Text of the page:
A large block, erasable, two-year calendar hangs on my office wall. The calendar remains as a crucial part of this model. All events, programs, and ministry functions of the church and school are placed there with planning written on the calendar 12–18 months in advance. At the beginning of the year, all ministry directors add their functions to the calendar and make sure that no other ministry has signed up for that date. Ministry dates are claimed on a first-come, first-served basis, and one ministry may not conflict, timewise, with another. Once completed, the calendar is typed and bound, with a copy distributed to each church board member and ministry leader. It lists all church and school upcoming events, programs, and meetings as well as Sabbath morning worship service speakers for the year.

When pastoring in a multichurch district, I used one calendar with both church activities and worship service speakers listed. We met together and each church presented their dates. Where a conflict existed, we worked it out before the calendar went to press. This way the leaders of both churches knew the upcoming events in each district as well as the scheduled speakers.

Every ministry director provides the pastoral staff with their ministry plans for the year. These plans, with their accompanying dates, are then placed on the master calendar. Making the calendar an integral part of pastoral leadership prevents last-minute floundering for special music and speakers as well as provides the basis for the year’s projected advertising of church events to the community. By using a published yearly calendar of events, the members are able to plan for, anticipate, and become excited about programs and “talk them up” in the community.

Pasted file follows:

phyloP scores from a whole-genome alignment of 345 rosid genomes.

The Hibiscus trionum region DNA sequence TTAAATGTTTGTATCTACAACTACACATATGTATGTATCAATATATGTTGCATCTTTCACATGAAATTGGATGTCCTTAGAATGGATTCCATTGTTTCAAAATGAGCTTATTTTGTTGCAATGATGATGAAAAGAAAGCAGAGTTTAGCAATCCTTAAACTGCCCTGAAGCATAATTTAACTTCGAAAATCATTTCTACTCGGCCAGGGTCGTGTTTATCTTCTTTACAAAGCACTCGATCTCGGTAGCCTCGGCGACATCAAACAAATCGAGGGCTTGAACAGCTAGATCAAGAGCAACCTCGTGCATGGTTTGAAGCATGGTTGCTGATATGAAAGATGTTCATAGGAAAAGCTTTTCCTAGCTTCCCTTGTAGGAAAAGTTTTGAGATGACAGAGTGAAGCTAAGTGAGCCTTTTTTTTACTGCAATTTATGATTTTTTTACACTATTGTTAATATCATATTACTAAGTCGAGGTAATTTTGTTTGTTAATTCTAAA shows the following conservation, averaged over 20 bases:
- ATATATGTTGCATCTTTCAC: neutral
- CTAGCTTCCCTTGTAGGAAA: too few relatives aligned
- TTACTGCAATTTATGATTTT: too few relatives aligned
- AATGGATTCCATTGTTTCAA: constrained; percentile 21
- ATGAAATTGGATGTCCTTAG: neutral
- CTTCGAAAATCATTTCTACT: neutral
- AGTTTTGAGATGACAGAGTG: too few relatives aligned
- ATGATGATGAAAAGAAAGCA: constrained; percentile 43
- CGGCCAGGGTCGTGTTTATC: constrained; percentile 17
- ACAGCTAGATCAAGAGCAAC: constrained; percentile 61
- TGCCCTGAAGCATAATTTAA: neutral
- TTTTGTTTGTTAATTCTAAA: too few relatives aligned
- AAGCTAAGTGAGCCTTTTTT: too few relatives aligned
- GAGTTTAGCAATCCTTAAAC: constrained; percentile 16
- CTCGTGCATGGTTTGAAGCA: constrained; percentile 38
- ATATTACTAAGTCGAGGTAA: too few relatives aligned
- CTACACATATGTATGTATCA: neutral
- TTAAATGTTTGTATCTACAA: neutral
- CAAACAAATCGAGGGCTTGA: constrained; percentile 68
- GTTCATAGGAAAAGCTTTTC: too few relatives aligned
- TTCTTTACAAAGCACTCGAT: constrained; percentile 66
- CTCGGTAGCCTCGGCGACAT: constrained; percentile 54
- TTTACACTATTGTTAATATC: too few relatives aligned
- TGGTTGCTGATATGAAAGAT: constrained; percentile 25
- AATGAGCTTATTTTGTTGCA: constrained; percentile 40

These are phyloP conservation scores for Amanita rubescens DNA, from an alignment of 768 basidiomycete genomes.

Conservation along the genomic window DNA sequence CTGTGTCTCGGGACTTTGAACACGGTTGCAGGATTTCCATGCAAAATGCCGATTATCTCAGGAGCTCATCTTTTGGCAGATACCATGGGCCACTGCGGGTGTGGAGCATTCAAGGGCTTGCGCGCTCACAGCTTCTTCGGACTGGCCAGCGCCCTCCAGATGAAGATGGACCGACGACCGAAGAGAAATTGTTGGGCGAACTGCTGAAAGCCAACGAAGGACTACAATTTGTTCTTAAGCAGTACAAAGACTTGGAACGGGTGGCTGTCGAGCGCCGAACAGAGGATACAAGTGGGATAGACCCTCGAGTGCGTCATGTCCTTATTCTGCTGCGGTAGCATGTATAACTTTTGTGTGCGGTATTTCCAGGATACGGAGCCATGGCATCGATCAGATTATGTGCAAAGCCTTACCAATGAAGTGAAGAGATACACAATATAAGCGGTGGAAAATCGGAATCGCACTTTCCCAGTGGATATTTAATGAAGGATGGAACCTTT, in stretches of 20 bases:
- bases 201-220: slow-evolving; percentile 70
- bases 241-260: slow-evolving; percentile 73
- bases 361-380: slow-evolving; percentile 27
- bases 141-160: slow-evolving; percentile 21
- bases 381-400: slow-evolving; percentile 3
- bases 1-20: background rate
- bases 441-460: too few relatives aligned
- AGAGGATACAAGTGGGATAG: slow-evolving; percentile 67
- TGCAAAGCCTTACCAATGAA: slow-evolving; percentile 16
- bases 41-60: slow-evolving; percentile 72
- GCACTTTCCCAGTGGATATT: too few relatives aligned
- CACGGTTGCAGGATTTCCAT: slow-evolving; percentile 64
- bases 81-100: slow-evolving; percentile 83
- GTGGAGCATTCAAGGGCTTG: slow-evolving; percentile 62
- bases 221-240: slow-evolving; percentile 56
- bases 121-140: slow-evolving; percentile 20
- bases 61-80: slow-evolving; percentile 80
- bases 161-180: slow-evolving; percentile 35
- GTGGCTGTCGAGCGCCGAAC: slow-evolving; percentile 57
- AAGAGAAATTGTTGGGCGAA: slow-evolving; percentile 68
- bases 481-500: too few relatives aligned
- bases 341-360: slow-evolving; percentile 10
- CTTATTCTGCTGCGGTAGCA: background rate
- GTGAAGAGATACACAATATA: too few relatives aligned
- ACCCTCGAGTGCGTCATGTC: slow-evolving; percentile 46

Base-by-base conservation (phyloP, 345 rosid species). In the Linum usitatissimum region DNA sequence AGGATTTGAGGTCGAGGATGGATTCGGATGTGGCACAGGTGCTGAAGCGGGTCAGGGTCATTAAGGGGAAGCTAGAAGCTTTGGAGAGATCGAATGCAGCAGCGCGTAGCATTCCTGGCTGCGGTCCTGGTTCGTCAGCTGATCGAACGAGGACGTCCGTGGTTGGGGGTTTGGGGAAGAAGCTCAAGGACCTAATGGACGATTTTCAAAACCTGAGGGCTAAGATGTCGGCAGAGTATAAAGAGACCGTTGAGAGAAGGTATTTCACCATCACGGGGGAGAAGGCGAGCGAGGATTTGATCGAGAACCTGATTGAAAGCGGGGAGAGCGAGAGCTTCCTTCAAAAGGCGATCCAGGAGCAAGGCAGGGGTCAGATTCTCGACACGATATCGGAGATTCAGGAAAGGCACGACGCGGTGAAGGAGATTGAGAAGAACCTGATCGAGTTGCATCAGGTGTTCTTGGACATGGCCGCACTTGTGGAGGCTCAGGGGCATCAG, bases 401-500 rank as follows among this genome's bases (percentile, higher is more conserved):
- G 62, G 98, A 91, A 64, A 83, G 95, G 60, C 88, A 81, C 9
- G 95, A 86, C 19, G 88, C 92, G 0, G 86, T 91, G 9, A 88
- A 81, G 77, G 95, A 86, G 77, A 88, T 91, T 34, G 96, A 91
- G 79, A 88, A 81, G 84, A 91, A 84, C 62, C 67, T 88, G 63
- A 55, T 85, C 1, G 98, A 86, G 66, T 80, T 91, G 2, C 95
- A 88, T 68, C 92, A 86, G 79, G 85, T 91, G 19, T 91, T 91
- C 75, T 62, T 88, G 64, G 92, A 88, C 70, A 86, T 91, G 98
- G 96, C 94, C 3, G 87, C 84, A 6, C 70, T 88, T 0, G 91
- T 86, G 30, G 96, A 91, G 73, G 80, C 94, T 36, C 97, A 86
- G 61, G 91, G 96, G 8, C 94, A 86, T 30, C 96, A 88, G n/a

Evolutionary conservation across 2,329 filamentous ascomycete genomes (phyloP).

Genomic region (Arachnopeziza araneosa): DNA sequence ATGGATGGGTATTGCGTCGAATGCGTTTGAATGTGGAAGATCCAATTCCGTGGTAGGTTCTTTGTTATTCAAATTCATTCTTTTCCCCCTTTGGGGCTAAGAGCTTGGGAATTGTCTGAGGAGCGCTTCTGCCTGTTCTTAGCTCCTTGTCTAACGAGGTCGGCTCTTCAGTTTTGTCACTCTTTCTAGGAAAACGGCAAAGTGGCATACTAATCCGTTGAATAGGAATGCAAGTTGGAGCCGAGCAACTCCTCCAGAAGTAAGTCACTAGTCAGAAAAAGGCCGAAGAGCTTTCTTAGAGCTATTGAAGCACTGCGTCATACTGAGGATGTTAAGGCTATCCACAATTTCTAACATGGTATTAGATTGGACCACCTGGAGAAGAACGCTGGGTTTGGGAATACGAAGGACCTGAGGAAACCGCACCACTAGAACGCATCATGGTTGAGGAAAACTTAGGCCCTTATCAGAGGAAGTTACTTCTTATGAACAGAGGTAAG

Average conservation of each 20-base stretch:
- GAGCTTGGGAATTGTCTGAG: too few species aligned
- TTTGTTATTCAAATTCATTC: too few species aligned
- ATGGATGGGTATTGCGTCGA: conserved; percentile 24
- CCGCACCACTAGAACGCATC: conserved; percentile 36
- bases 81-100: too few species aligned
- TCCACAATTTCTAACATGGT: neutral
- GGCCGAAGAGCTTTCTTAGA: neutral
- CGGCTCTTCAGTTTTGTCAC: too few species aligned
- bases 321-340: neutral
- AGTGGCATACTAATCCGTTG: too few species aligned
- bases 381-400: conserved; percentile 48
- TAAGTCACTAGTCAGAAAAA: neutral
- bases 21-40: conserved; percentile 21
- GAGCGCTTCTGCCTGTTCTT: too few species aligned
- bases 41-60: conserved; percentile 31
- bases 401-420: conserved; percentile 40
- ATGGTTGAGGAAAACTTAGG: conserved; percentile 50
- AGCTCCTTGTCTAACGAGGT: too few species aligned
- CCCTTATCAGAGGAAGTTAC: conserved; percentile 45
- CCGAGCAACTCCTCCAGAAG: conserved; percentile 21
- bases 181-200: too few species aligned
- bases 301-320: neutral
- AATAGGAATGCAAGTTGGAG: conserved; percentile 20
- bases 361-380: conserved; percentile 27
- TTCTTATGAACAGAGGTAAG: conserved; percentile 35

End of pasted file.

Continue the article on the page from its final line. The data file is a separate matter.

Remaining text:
A visual ministries flow chart outlining the church’s organization

To help members understand the function of different ministries, a ministries flow chart depicts how the church ministries relate to each other as well as who is in charge of, and responsible for, each ministry.

The ministries flow chart has proven invaluable as a quick method for orienting all church members, assimilating new members, and drawing visitors to become members. This chart has become a helpful tool that displays to new members the various ministries in which they might serve. It helps in overseeing— ministry elders and department directors know whom to call when a person shows an interest in a ministry. By this chart being displayed on the church bulletin board and published in the church directory, all may be aware of how the church is organized and operated. Regardless of the size of the congregation, the ministries flow chart becomes a valuable tool. (The figure below shows the ministry flow chart of the Charlotte, Sharon Church.)

Conclusion

This model has worked wonders for my church and ministry. The details will have to be worked out in each setting; the principles, though, behind this method are crucial for helping you run your church as smoothly and effectively as possible. At the same time, this process could spare you from burnout and, who knows, as it helps bring success it might even rekindle some of the fire from those early and idealistic years of your call and ministry.